There is no better time to visit the Queen Elizabeth Olympic Park than spring or summer. The Park opened fully in April 2014 and has since welcomed millions of visitors. It covers 560 acres and people visiting can enjoy the beautiful parklands, idyllic riverside lawns, giant climbing walks and intricate fountains.
The most diversely landscaped park in London, it is the first public park to be laid out for almost 100 years. The flower-filled meadows experienced by visitors during the 2012 Olympic Games have now been replaced by pleasure gardens created by some of the world’s leading garden designers. A giant fountain with 195 individual computer controlled jets is a huge attraction, drawing-in not only children but adults too. See it and try to avoid getting soaked!
Queen Elizabeth Olympic Park: Children enjoying the interactive water fountain and action packed adventure playground. Photo: ©Pamela McHutchon.
Bored with the gardens? Why not zoom to the top of the UK’s tallest sculpture, the ArchelorMittalOrbit. From up high, take in stunning views of the Olympic Stadium, still being transformed to become the permanent home of West Ham FC, the Aquatics Centre, the wonderful creation of architect Zaha Hadid, and the “Pringle” aka the Velodrome. Or cast your eyes further afield and try to spot as many of London’s landmarks as you can from 114 meters high.
Feeling sporty? Book a ticket for a swimming session at the Aquatics Centre and pretend you are giving Michael Phelps a run for his money. Or book a taster session at the Velodrome and discover whether there is a toilet in the building named after Sir Chris Hoy.
In 2012, the spectacular London Aquatics Centre, designed by architect Zaha Hadid, provided the breathtaking backdrop to countless world records. Photo: ©Pamela McHutchon.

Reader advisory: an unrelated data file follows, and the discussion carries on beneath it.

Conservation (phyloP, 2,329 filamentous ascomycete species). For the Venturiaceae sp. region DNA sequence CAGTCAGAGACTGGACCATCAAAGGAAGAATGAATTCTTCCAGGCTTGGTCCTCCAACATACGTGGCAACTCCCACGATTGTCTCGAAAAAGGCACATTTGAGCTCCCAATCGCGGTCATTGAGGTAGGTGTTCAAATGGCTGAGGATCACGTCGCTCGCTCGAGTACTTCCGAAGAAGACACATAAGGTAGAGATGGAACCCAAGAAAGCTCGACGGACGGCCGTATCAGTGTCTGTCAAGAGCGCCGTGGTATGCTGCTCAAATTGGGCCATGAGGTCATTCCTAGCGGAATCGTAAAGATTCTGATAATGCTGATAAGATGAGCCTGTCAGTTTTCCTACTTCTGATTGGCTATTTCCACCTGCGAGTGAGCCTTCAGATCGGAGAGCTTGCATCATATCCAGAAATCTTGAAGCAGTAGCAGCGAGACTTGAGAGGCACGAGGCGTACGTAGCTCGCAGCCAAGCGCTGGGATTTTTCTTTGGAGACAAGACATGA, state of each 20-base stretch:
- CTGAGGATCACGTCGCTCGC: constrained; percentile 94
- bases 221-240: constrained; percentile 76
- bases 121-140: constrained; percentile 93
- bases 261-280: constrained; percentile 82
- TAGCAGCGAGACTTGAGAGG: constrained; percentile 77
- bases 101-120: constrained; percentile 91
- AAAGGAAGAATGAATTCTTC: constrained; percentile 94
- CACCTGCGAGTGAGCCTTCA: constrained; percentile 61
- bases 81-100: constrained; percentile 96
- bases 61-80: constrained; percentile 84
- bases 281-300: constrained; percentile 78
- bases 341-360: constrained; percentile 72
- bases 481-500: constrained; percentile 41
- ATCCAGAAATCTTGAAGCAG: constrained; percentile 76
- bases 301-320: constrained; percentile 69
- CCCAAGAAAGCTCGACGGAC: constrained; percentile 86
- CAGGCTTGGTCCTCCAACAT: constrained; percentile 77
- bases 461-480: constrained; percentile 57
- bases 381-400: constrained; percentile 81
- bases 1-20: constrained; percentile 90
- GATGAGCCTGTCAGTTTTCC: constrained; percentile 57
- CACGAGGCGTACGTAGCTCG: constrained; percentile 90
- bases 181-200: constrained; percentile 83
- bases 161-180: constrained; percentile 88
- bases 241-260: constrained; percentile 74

Want some exercise but want to be entertained too? There is no better way to explore the Park and discover its history than a walking tour with a London Blue Badge Tourist Guide. Hear about the history of the area, ideas for regeneration and all the future plans and legacy for the Park. Relive the memories of the London 2012 Olympic and Paralympic Games and discover little-known stories and fascinating facts and figures. See how far gold medal winner Greg Rutherford had to jump and try to match his record.
The guided walk weaves through beautiful parklands, starting from the Information Point on the Park opposite the northern end of the Aquatics Centre. It operates on Wednesdays, Saturdays and Sundays at 11.00 and 14.30. Finishing point is the Timber Lodge café at the north part of the Park. The walk costs £10 for adults, £8 for concessions and £5 for children. Reserve your space by booking online via the London Olympic Legacy Tours website.
There are also guided tours with a theme and customised tours which can be pre-booked. The themed tours are: Landscape and Gardens, Art and Sculpture, Architecture and Design and Sports and London’s Olympic Story. Queen Elizabeth Olympic Park is a fantastic new destination and proof that careful planning creates world class facilities and a lasting legacy. Come and experience it on a guided Park Walk led by a Blue Badge Tourist Guide.
Queen Elizabeth Olympic Park: Part of the extensive gardens – from idyllic riverside lawns and wetlands teeming with wildlife to giant climbing walls and intricate fountains. Photo: ©Pamela McHutchon.